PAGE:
Microservices architecture is a hot topic these days. Of course, it’s been around for a while, but the speed of change and the need to constantly innovate has pushed this approach into the spotlight.
The beauty of microservices architecture is that it allows teams to work independently on their code and iterate rapidly without waiting for other teams or departments. This results in faster time-to-market and quicker responses to market changes, which are critical in today’s business world.
In this blog, we will discuss the key fundamentals of Microservices Architecture Software Testing (MSA).
What Is Microservices Architecture?
Microservices architecture (MSA) is a proposition in which a comprehensive service/ application comprises small, autonomously versioned, and deployed assistance.
MSA is a great solution for the agile, rapidly changing development environment that we see today in most organizations. It allows teams to move quickly and deploy independently of other teams. Also, each microservice can be implemented with different technologies and language/framework choices (Java, C#, Ruby, etc.).
Are There Any Drawbacks?
The reason for MSA’s success is also a reason for failure in some cases. By splitting large monolithic applications into small services, there is an opportunity to make these microservices very granular and independent from each other. In this case, it can be really hard to implement complex cross-functional scenarios within the application.
One more negative aspect is that there can be many services to manage and monitor with MSA, which increases the DevOps overhead.
Fundamentals Of Microservices Architecture?
- Microservices are small, smart one-purpose services with APIs for access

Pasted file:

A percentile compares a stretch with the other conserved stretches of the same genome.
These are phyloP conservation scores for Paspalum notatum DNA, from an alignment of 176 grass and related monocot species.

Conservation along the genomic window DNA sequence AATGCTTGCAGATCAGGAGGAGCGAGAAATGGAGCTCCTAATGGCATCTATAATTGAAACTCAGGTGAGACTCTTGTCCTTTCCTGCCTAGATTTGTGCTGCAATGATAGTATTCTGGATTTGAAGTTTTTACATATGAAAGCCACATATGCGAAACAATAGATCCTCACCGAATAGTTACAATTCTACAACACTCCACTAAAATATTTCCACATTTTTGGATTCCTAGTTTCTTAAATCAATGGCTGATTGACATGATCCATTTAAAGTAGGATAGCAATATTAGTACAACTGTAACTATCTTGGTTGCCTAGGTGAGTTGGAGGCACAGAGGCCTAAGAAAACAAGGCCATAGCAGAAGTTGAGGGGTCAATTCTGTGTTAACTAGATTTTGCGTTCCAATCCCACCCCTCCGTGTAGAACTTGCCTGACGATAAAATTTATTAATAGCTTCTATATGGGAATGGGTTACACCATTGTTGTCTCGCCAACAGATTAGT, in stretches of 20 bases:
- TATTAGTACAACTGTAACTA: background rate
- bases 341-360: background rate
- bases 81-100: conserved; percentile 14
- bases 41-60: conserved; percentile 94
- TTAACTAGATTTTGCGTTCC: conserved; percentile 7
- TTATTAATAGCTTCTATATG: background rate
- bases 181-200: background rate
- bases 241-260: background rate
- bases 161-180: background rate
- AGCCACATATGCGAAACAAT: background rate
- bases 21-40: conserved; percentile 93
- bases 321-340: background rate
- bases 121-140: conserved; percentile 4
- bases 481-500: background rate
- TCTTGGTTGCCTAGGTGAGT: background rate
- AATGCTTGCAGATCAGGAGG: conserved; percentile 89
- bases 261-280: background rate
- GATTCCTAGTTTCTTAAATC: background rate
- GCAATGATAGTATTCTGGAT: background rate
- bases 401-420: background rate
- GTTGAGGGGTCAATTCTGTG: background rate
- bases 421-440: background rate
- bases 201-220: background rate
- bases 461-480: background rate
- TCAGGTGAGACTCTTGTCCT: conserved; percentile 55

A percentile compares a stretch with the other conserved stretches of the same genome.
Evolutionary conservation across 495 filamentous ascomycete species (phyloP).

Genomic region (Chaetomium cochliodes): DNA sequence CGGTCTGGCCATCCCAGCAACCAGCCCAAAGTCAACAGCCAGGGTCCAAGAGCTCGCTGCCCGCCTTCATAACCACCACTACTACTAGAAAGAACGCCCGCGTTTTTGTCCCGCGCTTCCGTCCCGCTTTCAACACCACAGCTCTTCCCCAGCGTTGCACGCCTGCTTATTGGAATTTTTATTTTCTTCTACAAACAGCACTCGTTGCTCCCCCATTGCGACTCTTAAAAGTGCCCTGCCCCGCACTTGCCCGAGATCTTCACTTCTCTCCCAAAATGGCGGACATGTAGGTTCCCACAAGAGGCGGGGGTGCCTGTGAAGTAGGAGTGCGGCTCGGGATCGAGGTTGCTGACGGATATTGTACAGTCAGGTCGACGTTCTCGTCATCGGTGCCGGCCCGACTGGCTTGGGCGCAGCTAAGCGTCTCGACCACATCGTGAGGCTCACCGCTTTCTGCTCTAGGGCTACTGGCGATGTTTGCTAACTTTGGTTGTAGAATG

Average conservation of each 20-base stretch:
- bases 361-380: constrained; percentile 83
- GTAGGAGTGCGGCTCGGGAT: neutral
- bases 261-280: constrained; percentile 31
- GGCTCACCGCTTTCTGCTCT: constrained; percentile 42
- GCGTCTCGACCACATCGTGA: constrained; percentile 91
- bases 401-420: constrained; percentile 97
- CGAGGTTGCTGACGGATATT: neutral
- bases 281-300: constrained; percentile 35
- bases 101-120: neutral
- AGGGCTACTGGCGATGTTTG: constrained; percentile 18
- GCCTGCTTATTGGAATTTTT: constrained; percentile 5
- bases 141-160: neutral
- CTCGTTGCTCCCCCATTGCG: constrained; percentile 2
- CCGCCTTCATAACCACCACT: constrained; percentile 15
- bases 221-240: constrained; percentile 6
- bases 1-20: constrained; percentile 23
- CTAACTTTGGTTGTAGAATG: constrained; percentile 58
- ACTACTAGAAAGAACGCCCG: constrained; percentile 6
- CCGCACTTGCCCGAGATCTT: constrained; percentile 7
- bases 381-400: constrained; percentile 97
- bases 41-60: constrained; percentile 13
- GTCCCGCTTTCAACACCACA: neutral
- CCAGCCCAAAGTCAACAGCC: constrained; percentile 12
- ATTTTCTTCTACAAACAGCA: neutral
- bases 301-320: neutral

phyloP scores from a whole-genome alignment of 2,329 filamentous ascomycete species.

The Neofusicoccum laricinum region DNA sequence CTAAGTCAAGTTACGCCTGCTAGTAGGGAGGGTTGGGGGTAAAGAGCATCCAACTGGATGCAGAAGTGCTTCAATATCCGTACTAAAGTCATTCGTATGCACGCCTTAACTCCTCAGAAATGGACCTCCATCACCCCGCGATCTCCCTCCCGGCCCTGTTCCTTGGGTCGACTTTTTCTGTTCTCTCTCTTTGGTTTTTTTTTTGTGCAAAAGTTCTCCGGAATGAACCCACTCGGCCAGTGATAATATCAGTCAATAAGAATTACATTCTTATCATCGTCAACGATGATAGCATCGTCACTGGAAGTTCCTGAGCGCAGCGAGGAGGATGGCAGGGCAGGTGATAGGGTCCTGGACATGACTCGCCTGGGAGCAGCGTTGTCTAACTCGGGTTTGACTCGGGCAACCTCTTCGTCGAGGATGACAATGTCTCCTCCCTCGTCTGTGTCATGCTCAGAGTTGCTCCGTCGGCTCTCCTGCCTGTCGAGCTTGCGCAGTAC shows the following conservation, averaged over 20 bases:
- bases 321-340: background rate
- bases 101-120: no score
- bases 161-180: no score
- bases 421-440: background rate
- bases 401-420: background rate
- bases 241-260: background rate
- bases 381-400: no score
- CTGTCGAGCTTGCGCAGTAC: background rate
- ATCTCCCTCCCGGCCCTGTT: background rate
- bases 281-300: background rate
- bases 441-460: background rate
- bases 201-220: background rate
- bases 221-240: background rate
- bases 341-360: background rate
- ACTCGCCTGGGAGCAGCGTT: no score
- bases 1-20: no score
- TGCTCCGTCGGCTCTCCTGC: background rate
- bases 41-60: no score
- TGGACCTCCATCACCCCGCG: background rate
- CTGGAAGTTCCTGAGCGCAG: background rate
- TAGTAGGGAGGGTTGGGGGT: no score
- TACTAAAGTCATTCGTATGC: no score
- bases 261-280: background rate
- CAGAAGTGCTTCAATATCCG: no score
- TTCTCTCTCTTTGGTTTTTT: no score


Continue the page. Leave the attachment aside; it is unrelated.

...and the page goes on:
One of the main fundamentals of MSA is that each microservice should be small and cover only one responsibility. A microservice does not necessarily equal a micro-controller, but it is still better if there are no business rules in the service. Business logic should be implemented in the main application, and access to services is provided through APIs.
- Microservices use different technologies and coding languages
The main point of microservices is that teams can choose the best-fit technology for their service, creating very heterogeneous environments. Microservices using different languages at the backend imply quite a different approach to vulnerabilities in each language. For example, an exposure in a Python service may not even be present in a Java one.
- Every microservice has its database
One of the most important advantages of microservices is also one of the biggest challenges – due to its nature, every microservice has to have its database. While this sounds crazy at first, it offers some tremendous benefits. Microservices are typically small in size and scope, so it’s easy for the engineering team to handle 5 different databases, each with its schema, migration plan, and backup/restore process.
- They are decoupled by API contracts